* US crude up as Seaway pipeline expected to be restored
* Copper rises after strong US, China manufacturing data
* Cocoa at 7-month bottom, soybeans at one-week low
* Natgas biggest loser for the day on CRB
By Barani Krishnan
NEW YORK, Jan 24 (Reuters) - U.S. oil prices rose on Thursday, as news that a troubled crude pipeline could be restored soon triggered a rebound from the previous session's losses, while copper closed higher due to strong global economic data.
Gold notched its sharpest drop in three weeks after failing several times to break above technical resistance.
In crop markets, cocoa hit seven-month lows on worries of thinning demand after chocolate-makers finished preparations for Valentine candy.
Soybean prices fell to a one-week low on forecasts for beneficial rain in Argentina's crop belt. Wheat slid for a third consecutive session.
The Thomson Reuters-Jefferies CRB Index, a global indicator for commodities that tracks 19 markets, settled a touch higher after the rise in U.S. crude -- the CRB's biggest component -- offset price drops for other commodities.
Natural gas was the CRB's biggest loser, falling nearly 3 percent on profit taking despite cold weather that lifted heating demand in most of the eastern United States.
U.S. oil prices rose on from expectations that the vital Seaway pipeline -- that pumped crude from the Cushing, Oklahoma, delivery point in the Midwest to the Gulf Coast refining center -- would be up and running within a week.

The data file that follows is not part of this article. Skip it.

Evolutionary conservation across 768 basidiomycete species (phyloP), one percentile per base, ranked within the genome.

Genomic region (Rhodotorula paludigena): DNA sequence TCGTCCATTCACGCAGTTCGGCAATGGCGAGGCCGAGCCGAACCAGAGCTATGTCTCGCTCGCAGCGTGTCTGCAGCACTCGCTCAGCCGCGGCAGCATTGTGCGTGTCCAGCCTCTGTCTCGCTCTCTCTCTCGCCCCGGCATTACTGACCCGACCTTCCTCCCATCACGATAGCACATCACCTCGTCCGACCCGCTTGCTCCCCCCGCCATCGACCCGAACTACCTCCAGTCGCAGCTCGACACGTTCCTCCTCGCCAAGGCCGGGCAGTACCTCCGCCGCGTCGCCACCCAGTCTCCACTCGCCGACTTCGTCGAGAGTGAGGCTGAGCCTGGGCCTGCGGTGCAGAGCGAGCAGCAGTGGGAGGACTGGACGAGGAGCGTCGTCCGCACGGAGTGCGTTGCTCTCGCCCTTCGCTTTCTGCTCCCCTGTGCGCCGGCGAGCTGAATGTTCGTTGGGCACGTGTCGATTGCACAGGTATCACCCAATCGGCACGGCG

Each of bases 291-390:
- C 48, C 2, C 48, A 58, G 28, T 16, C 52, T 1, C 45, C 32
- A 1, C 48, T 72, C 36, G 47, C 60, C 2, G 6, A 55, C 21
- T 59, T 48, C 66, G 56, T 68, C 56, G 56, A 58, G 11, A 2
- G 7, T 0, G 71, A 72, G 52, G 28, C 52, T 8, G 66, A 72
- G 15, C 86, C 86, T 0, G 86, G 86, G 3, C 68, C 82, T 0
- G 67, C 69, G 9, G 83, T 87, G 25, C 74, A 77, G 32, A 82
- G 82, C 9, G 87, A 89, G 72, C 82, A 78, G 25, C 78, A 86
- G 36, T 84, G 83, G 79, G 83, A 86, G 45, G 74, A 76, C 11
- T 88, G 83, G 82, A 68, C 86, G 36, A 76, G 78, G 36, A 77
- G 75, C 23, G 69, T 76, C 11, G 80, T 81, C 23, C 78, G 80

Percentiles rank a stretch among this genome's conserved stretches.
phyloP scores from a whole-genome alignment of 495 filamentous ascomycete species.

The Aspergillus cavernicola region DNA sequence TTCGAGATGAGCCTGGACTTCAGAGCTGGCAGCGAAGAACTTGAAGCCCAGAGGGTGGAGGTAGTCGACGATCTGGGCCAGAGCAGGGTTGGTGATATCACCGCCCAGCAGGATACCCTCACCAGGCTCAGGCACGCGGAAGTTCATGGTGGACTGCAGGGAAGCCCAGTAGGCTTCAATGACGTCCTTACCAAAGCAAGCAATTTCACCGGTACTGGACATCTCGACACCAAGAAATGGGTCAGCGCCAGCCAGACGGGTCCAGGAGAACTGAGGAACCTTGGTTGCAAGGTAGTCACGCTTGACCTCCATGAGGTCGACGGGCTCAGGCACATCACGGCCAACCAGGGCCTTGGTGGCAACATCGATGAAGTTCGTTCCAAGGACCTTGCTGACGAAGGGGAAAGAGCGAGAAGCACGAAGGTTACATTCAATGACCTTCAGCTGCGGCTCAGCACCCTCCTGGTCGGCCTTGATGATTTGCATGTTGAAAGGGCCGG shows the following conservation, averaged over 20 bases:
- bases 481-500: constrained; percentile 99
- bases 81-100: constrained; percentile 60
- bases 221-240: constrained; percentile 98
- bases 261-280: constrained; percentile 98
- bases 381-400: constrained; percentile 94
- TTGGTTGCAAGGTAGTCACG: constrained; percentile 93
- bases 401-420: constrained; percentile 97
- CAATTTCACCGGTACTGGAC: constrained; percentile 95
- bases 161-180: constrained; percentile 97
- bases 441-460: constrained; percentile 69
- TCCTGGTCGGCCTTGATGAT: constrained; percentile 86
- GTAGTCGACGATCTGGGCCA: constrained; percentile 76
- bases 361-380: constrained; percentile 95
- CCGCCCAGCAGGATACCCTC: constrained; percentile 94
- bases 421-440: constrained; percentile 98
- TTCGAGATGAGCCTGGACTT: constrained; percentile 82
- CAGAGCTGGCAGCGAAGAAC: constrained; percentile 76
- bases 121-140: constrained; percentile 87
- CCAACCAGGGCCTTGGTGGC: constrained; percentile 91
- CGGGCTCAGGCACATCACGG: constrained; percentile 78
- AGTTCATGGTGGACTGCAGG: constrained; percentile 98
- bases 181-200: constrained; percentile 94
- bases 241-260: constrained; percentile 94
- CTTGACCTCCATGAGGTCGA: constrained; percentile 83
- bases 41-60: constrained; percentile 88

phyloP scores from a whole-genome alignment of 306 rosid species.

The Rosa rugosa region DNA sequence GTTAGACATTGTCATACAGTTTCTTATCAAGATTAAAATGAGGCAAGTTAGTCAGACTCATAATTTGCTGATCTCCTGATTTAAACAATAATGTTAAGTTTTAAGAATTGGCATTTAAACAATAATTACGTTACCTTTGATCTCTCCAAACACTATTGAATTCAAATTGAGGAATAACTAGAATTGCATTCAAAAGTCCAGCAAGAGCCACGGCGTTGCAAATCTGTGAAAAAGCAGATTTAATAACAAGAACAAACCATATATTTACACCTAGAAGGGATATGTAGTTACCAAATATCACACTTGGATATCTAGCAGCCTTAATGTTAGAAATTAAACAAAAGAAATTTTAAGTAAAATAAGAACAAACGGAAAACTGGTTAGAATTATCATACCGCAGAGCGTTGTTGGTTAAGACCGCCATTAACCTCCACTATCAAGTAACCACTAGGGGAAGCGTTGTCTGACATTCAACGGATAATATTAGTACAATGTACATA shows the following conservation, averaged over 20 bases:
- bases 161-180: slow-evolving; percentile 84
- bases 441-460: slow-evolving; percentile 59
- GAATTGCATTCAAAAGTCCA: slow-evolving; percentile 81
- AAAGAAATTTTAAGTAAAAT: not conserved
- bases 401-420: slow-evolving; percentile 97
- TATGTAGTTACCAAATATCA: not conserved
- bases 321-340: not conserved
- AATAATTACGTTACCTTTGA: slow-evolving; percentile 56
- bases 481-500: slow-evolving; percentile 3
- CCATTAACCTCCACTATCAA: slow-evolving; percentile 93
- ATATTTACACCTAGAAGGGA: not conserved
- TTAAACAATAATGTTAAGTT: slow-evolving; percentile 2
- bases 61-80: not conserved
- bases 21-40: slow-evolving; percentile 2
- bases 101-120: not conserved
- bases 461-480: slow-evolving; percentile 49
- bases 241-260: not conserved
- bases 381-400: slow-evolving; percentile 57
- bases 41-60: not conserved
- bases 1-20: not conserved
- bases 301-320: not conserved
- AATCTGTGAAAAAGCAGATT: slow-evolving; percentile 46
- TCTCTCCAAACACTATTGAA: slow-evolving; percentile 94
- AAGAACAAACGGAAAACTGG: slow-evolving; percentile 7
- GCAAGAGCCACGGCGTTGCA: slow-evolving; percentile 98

Shippers received notification on Wednesday that the 400,000 barrel-per-day (bpd) line had cut rates to 175,000 bpd, raising concerns that crude supplies will swell in the country's Midwest.
U.S. crude's front-month contract settled up 0.8 percent at $95.95 a barrel, rebounding from Wednesday's 1.5 percent fall.
London's Brent crude, which traders said more accurately reflects global oil demand, closed up 0.4 percent at $113.28 a barrel, after hitting a 3-month high at $113.65.
Copper prices rose after manufacturing in China and the United States grew this month at the fastest pace in about two years, amid data suggesting higher German growth that boosted hopes for a swifter euro zone recovery.
New claims for jobless benefits dropped to a five-year low last week, giving surprisingly strong signals on the economy's pulse.
London's benchmark three-month copper closed at $8,095.5 per tonne from a close of $8,103 a tonne on Wednesday.
Gold posted its biggest one day drop in three weeks after repeatedly failing to break above $1,700, a key level for market bulls.
The spot price of bullion hit a low of $1,664.69 at just above its 200-day moving average. It was down 1 percent, hovering at around $1,668 an ounce.
Investor confidence in gold was further eroded when major bullion bank HSBC said in a note that it had halved its exposure to gold, shifting its inflation hedge to U.S. Treasury Inflation-Protected Securities (TIPS).
A recovery in gold prices earlier this week ran out of steam as the metal hit strong overhead resistance between $1,690 and $1,700. Gold has failed to breach that level in the last five sessions in a row.